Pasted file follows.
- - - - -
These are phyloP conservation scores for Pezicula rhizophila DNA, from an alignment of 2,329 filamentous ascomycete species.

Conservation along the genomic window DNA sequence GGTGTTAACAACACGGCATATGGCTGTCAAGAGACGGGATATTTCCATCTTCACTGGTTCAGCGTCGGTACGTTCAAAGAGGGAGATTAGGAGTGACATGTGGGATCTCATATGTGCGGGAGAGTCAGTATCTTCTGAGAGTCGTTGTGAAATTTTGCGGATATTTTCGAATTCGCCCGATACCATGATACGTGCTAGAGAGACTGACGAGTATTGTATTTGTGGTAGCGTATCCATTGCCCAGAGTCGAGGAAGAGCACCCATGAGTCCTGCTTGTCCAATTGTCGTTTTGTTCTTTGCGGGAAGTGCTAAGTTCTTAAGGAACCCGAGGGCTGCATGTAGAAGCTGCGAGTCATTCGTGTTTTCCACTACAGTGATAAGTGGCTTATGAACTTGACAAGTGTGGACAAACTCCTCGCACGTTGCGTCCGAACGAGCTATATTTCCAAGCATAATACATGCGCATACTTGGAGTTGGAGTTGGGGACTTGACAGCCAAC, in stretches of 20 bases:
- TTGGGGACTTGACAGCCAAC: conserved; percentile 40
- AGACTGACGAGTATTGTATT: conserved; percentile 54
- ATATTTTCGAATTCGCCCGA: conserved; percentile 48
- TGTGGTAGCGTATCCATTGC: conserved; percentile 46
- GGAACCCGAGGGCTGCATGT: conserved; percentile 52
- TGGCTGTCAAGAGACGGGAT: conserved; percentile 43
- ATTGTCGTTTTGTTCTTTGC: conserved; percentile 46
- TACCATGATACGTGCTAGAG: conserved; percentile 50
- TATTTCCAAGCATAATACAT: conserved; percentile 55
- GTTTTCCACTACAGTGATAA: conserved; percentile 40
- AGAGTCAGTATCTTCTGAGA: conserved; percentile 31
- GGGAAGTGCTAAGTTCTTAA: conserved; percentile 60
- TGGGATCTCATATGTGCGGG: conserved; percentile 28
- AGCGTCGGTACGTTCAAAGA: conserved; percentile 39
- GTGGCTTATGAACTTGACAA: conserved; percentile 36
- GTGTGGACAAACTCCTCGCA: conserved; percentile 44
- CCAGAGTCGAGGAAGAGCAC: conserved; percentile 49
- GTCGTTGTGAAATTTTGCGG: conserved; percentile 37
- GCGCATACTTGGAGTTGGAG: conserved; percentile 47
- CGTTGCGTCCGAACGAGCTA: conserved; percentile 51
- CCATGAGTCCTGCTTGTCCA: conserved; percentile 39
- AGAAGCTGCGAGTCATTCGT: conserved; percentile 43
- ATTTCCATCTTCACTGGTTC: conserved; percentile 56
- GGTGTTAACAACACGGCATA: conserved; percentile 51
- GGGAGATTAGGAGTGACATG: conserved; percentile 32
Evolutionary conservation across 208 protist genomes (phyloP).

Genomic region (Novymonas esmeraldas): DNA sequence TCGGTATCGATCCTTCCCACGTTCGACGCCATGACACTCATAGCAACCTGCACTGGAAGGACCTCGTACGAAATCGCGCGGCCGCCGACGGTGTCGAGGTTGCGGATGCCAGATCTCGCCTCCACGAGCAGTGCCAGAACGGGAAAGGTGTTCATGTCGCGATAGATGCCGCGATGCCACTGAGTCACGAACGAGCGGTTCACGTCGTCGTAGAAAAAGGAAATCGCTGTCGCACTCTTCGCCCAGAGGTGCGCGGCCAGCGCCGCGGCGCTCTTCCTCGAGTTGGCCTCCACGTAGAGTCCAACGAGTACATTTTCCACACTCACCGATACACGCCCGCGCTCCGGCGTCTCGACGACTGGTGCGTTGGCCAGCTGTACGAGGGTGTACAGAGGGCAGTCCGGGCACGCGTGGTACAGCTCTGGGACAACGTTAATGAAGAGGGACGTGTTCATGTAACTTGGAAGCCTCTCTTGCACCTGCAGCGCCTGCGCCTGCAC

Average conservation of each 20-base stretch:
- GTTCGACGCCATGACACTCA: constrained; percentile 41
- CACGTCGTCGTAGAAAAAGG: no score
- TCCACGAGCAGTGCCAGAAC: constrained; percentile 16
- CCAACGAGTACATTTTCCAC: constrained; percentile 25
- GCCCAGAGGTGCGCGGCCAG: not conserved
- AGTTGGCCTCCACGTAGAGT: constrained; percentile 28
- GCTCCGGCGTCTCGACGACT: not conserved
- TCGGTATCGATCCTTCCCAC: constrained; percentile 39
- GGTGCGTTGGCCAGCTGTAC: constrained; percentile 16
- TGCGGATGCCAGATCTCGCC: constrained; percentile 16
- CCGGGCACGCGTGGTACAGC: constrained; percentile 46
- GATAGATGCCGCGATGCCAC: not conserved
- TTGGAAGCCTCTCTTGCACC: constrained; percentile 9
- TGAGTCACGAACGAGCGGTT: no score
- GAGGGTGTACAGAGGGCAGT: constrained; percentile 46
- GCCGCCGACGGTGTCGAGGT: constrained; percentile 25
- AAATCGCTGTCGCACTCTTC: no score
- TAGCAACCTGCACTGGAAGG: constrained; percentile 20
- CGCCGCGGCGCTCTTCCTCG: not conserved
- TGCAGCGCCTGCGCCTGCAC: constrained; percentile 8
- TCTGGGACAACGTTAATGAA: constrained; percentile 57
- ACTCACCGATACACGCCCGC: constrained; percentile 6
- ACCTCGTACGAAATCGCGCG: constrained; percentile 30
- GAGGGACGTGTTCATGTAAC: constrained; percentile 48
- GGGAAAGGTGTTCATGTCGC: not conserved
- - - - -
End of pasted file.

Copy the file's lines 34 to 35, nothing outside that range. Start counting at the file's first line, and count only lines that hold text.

- CCAACGAGTACATTTTCCAC: constrained; percentile 25
- GCCCAGAGGTGCGCGGCCAG: not conserved